Mid-size businesses (MSB) in Australia make an outsize contribution to the Australian economy. With combined annual turnover in excess of $1.1 trillion, the MSB sector injects an estimated $241 billion into the economy annually in wages and salaries. Yet despite their economic heft, they’re curiously invisible to government and generally under-supported. While small businesses are rewarded in this budget, many are questioning whether it is friend or foe to the MSB.
In New South Wales alone, MSBs generate around four million jobs. But they’re the quiet achievers of the economy, obscured as they tend to be, between the populous small business sector and the heft of the large corporates, with their ability to generate and influence media attention and policy.
There were four measures that this budget could have delivered to support MSBs growth:
- Lifted the cap on export market development grants to $250 million to support international expansion
- Delivered better departmental resourcing for faster and more efficient processing of business visas to allow MSBs to manage talent for growth
- Reduced the company tax rate for MSBs because the middle market currently carries a disproportionate share of the tax burden
- Supported more flexible financing options from non-traditional sources
Whilst the Government has not delivered these specific measures, the changes build the foundation for moving towards greater support for MSBs - the engine room of the Australia economy. There are a number of measures that demonstrate the laying of the foundation.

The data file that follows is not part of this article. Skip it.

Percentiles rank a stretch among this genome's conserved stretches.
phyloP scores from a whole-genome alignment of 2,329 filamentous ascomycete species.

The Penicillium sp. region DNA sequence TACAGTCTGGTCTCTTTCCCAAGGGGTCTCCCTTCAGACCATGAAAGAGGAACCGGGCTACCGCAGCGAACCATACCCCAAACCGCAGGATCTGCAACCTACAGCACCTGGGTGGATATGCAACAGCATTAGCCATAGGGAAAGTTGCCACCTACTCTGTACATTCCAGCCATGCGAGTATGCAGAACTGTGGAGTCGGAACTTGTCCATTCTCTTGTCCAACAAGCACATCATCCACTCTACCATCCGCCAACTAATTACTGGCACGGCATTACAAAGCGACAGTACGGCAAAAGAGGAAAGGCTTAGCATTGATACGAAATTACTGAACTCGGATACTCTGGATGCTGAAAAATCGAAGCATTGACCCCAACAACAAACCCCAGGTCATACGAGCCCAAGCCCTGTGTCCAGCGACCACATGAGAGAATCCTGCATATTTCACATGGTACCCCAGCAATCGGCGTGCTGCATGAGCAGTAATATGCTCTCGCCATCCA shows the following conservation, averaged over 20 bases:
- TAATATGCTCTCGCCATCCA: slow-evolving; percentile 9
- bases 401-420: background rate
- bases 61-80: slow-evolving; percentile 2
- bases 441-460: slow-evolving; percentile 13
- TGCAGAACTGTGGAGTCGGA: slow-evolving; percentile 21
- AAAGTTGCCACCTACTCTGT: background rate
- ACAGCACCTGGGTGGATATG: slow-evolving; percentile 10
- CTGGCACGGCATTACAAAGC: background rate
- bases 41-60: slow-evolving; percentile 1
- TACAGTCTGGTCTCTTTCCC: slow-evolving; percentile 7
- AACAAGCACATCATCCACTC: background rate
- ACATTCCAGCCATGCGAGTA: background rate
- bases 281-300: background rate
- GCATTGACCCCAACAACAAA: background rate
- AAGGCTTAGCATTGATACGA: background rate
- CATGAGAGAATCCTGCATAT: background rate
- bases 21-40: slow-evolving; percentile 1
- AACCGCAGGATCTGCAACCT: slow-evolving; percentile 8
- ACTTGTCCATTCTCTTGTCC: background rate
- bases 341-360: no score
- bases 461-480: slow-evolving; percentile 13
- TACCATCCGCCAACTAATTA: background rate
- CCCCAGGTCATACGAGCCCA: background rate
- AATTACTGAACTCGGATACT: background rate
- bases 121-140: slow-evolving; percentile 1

Supporting exports and international expansion through Free Trade Agreements between Australia and China, Japan, Korea and, in the future, India, as well as the $5 billion of infrastructure investments in northern Australia will be welcomed by the mid-market who are primed for export.
The Budget provides targeted spending on new jobs initiatives aimed at employers and young and old job seekers alike to encourage greater participation in the workforce. Mid-size businesses managing their talent pool will no doubt draw on these incentives as they look to grow.
While support for small businesses (with turnover of less than $2 million), including reducing the company tax rate to 28.5% and access to immediate asset write offs for new investments up to $20,000 in value will no doubt be welcome for some, this relief should be extended more broadly across the economy to create a level playing field in Australia and internationally.
Encouraging crowdfunding to help start-ups and small businesses is certainly a welcome measure, and we encourage the Government to expand this thinking to include other adjustments to policy and regulatory settings to create an environment for more non-traditional funding for Australian businesses. Superannuation and pension funds providing capital to MSBs as well as peer-to-peer lending could create a much more competitive funding landscape for the mid-market.
In listening to our MSB clients Government needs to put in place policy settings to boost investment, confidence and jobs and restore trust in the political process.
This Budget is a budget that both sides of Parliament should be able to arrive at a comprise that allows for the implementation of a majority of measures in part or full and will deliver the much needed political and economic certainty that MSBs are seeking from Federal Government.
Overall, we give the 2015/16 Federal Budget a 3/5 in its support of Australia’s quiet chorus, MSB.
Our report - Federal Budget 2015/16: Friend or foe to mid size businesses? outlines what we believe the Federal Budget means for the growth of mid-size businesses in Australia.
Industry perspectives - Grant Thornton industry leaders provide insights into the impact of the Federal Budget on industry including mid-size business growth, ability to innovate, export and productivity.
View your industry here: